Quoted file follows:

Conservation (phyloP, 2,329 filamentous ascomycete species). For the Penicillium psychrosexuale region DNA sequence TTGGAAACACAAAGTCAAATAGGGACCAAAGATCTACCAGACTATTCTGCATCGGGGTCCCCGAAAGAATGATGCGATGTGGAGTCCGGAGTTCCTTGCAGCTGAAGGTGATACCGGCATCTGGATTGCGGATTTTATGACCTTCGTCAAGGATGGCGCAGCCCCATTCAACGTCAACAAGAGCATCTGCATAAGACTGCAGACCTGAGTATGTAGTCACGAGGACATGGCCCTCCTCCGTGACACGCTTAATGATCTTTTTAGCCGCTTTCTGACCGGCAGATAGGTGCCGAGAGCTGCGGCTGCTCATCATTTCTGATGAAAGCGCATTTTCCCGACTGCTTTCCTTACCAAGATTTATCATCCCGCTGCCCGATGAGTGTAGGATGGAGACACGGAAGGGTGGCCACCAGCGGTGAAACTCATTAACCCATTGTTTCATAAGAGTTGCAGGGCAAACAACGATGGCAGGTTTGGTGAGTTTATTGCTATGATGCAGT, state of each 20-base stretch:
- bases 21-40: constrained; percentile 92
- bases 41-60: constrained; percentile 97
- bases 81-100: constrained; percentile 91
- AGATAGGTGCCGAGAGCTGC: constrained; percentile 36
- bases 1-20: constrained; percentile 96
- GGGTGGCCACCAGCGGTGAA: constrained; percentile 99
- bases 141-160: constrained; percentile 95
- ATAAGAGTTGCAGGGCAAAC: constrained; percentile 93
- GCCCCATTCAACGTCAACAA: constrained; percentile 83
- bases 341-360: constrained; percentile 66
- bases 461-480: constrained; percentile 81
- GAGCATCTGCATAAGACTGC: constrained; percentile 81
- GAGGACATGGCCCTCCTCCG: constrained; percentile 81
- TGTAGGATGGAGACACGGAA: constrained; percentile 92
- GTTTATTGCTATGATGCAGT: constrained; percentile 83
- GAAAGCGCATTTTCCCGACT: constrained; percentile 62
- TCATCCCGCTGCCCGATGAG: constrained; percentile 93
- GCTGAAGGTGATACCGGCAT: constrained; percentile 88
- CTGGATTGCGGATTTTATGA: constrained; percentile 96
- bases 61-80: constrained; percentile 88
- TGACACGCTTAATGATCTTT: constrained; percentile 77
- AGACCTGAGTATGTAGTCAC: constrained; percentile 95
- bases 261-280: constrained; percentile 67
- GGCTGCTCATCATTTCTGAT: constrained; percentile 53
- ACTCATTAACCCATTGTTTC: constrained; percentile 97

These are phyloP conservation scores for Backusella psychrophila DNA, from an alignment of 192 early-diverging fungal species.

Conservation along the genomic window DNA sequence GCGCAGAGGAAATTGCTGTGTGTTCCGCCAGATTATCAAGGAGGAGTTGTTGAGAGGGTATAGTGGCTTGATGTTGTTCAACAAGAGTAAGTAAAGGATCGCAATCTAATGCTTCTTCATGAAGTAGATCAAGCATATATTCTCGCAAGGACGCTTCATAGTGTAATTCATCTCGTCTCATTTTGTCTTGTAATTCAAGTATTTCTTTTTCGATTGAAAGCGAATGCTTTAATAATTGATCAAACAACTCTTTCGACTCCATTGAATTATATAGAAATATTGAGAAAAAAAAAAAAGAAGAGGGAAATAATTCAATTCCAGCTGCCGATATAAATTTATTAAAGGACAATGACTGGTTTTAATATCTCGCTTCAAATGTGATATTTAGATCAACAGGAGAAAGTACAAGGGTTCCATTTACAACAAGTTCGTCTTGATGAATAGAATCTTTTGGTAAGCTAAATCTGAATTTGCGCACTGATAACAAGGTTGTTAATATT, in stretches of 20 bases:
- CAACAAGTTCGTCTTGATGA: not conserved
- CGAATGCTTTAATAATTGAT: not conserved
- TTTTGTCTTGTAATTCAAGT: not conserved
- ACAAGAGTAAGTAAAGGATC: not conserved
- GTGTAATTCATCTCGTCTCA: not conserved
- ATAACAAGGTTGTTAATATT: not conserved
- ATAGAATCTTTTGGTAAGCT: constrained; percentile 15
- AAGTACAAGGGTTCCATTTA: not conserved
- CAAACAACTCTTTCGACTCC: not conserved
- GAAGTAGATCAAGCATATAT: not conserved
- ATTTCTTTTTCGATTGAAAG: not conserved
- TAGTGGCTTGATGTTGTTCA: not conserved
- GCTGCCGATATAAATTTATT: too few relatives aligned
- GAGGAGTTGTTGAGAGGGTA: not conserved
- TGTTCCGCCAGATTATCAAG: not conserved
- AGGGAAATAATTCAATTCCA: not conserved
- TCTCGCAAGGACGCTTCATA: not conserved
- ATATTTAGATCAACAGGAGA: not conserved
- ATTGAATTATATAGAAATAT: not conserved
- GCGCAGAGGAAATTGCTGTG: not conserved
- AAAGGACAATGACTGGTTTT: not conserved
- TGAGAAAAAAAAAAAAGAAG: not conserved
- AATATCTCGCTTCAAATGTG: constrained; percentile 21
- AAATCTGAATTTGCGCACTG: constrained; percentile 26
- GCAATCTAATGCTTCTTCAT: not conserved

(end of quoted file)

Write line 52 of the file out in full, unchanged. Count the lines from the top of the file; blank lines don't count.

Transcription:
- AAATCTGAATTTGCGCACTG: constrained; percentile 26